Are import tariffs killing local clothing and textile industry?
During his State of the Nation Address, President Cyril Ramaphosa encouraged South Africans to buy local, proclaiming that his own suit originated from Cape Town-based company, House of Monatic.
However, during an interview with CapeTalk, managing director Aldo Agnello pointed out that the worsted wool used to make Ramaphosa's suit was imported - there is only one worsted wool mill left in South Africa and it does not not supply the fashion industry.
On Weekend Breakfast, Africa Melane chats to Meluleki Nzimande, chief commissioner of the International Trade Administration Commission about the challenges facing the local industry specifically with regard to import tariffs.
Nzimande explains the objectives of the commission, noting that South Africa is part of an international trading system bound by the rules of the World Trade Organization (WTO).
Our objective is to intervene in the economy in a manner that supports economic growth and fosters the growth in investment as well as income.Meluleki Nzimande, Chief commissioner - International Trade Administration Commission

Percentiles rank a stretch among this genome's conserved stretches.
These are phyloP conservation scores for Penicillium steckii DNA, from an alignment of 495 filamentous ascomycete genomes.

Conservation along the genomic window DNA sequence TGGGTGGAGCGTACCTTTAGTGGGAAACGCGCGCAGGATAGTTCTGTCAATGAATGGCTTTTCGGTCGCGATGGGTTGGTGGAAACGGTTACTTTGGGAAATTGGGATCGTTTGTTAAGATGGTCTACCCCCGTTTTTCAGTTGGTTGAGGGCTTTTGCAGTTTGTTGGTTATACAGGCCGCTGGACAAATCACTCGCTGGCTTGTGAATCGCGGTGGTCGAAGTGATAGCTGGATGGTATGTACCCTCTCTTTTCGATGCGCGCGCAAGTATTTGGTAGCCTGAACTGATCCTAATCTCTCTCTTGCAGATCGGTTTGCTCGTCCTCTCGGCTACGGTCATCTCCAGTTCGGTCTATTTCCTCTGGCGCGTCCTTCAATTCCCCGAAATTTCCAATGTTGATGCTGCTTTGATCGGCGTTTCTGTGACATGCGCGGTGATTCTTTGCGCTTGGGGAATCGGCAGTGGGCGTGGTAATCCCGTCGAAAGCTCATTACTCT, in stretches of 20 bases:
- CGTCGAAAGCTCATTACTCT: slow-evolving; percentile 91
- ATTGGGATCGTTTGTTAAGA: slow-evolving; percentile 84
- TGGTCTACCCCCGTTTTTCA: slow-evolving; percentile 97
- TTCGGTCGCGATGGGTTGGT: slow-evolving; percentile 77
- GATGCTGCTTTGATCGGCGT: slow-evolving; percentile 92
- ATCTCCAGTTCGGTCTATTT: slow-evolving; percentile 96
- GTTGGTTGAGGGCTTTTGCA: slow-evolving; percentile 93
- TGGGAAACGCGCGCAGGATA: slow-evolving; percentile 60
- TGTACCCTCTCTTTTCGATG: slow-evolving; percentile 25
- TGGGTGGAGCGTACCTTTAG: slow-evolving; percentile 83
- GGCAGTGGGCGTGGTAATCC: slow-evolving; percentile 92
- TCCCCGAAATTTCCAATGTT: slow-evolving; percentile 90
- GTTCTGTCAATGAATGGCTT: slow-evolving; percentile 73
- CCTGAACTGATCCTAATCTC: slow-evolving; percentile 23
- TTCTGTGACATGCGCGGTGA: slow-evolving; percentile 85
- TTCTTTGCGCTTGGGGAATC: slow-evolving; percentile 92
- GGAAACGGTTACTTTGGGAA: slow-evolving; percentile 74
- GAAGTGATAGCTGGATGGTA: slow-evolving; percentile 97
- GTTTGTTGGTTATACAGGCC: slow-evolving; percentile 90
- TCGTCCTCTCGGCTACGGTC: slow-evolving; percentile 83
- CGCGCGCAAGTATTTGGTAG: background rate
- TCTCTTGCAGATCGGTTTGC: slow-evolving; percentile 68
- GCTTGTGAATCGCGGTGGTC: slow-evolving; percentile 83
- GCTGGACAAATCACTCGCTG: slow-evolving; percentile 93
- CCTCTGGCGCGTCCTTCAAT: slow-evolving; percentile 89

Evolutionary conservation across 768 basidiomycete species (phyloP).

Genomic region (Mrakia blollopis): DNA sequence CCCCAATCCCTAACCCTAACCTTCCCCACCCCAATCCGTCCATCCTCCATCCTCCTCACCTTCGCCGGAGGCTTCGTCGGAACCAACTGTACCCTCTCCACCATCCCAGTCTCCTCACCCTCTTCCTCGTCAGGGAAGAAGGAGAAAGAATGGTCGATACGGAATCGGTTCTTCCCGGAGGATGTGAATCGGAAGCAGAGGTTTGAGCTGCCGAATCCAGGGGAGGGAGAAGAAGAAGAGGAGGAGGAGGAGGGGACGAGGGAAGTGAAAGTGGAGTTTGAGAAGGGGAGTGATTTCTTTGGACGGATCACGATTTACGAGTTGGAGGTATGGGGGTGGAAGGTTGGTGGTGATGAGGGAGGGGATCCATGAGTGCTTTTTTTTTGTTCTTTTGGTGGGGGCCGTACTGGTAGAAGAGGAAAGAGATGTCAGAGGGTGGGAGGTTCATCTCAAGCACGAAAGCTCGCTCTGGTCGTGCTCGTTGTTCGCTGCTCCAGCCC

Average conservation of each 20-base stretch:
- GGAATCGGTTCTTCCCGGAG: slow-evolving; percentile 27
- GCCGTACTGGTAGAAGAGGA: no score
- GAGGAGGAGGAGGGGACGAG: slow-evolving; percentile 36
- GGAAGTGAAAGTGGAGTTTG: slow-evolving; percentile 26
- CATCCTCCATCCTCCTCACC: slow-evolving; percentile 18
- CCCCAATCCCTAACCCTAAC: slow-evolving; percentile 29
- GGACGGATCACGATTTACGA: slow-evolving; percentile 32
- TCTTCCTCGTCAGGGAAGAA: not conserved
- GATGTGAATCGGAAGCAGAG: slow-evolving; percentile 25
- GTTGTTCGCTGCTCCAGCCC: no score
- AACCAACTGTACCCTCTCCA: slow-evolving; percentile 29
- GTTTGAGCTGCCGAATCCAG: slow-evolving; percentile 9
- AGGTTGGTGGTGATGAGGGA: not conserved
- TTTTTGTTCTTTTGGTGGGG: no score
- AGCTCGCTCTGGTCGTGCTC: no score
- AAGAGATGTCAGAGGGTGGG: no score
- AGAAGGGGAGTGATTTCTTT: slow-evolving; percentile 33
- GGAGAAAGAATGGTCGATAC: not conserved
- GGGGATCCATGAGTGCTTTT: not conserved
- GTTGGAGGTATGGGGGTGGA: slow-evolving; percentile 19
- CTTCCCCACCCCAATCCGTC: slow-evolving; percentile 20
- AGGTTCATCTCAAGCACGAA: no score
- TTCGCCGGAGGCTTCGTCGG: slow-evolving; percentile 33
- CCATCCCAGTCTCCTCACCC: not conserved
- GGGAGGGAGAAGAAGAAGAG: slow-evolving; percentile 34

All our activities are informed by that aspect and by what South Africa has bound itself to the World Trade Organization in terms of trade defence instruments and other things.Meluleki Nzimande, Chief commissioner - International Trade Administration Commission
In practical terms, he says, lowering input costs would be done through removing import duties completely or providing rebates for those duties paid.
Nzimande describes this as a 'general approach', which is not applied in every case.
He points out that when it comes to wool imports, these tariffs apply only to dyed wool.
For instance dyed wool in particular, attracts an import duty of about 8.5%, generally... but dyed wool imported from the EU, SADC region comes in duty-free.Meluleki Nzimande, Chief commissioner - International Trade Administration Commission
We will impose duties where there is local industry and where we want that local industry to grow.Meluleki Nzimande, Chief commissioner - International Trade Administration Commission
For more detail, listen below: